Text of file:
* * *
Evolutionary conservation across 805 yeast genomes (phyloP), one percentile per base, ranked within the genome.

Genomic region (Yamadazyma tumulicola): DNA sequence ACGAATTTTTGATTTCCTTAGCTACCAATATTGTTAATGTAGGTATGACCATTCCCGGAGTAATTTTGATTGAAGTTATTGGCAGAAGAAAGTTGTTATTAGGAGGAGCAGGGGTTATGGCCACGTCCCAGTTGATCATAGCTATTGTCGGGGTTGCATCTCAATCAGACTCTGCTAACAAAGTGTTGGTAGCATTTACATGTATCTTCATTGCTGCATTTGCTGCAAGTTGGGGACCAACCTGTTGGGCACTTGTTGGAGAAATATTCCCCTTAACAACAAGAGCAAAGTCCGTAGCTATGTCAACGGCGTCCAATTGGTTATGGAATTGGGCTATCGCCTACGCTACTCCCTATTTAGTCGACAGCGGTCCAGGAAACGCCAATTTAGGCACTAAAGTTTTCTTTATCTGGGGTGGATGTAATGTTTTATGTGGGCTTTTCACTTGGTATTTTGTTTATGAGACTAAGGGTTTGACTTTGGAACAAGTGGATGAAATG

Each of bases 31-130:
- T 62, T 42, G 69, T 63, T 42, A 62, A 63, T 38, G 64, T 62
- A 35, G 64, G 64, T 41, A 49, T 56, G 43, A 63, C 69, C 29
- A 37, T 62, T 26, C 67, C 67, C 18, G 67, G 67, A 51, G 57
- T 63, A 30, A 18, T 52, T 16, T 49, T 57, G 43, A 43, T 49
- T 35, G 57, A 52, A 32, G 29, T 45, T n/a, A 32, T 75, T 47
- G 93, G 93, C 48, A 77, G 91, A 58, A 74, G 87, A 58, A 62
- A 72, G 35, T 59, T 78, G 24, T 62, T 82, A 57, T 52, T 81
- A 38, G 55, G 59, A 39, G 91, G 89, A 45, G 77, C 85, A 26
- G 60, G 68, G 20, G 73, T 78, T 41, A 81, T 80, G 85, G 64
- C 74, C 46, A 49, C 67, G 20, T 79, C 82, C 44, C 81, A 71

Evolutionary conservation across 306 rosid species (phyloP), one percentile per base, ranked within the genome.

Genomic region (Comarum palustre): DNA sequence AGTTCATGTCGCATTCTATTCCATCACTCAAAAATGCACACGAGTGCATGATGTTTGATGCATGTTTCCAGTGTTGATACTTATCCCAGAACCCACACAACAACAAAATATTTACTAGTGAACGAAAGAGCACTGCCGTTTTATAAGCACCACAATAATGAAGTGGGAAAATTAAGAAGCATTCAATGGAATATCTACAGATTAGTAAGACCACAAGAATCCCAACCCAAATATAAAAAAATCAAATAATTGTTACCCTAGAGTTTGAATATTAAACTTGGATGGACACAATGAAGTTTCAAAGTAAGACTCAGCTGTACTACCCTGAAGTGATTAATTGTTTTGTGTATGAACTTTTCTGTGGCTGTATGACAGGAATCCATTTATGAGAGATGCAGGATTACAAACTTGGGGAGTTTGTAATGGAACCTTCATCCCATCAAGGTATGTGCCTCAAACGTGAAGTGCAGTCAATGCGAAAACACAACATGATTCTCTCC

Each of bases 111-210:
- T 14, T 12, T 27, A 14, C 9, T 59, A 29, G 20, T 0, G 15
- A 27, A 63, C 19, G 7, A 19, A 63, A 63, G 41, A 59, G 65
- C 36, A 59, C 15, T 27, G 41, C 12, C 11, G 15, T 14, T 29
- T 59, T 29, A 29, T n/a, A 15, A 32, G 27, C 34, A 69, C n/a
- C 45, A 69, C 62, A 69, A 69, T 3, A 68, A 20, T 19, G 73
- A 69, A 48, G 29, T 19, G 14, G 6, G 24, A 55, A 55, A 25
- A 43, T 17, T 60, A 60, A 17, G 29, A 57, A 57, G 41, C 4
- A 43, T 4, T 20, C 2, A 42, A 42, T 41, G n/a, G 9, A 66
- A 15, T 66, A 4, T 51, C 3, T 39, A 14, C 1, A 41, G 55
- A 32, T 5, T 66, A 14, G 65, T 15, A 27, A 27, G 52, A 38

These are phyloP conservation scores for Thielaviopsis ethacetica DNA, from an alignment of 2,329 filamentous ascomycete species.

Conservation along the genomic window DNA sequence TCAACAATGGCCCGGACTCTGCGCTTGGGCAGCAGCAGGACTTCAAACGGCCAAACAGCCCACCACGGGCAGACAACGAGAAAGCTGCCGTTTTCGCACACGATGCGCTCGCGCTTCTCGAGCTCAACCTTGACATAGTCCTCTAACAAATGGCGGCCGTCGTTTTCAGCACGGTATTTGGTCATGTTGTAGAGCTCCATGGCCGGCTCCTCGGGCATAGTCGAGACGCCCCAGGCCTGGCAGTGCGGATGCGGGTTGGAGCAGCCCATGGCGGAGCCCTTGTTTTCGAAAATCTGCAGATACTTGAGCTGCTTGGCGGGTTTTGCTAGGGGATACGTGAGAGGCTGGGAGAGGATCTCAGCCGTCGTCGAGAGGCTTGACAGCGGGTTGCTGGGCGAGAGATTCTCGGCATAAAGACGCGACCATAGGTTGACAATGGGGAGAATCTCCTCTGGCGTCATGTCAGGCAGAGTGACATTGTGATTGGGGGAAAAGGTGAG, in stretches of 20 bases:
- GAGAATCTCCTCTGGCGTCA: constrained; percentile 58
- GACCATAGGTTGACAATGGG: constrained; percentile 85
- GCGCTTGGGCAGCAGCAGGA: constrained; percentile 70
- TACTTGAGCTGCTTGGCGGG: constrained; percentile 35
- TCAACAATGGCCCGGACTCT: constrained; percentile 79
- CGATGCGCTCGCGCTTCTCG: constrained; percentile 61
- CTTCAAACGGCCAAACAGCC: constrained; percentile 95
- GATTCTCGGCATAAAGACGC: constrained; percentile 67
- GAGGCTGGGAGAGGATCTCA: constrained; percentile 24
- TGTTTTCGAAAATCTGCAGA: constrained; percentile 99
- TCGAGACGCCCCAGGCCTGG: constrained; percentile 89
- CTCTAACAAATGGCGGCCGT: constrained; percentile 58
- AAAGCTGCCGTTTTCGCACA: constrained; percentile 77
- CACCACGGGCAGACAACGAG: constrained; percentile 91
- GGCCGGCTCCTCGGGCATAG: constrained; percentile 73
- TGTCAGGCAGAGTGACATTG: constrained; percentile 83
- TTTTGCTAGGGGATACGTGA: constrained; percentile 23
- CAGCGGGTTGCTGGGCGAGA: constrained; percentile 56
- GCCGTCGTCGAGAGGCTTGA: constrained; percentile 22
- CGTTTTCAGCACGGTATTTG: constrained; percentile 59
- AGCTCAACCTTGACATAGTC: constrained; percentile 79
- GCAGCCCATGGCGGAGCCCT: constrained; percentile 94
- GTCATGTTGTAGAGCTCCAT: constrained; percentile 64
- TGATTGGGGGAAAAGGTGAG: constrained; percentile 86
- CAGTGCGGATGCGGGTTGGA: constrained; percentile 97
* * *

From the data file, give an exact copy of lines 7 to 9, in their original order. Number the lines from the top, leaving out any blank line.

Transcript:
- T 63, A 30, A 18, T 52, T 16, T 49, T 57, G 43, A 43, T 49
- T 35, G 57, A 52, A 32, G 29, T 45, T n/a, A 32, T 75, T 47
- G 93, G 93, C 48, A 77, G 91, A 58, A 74, G 87, A 58, A 62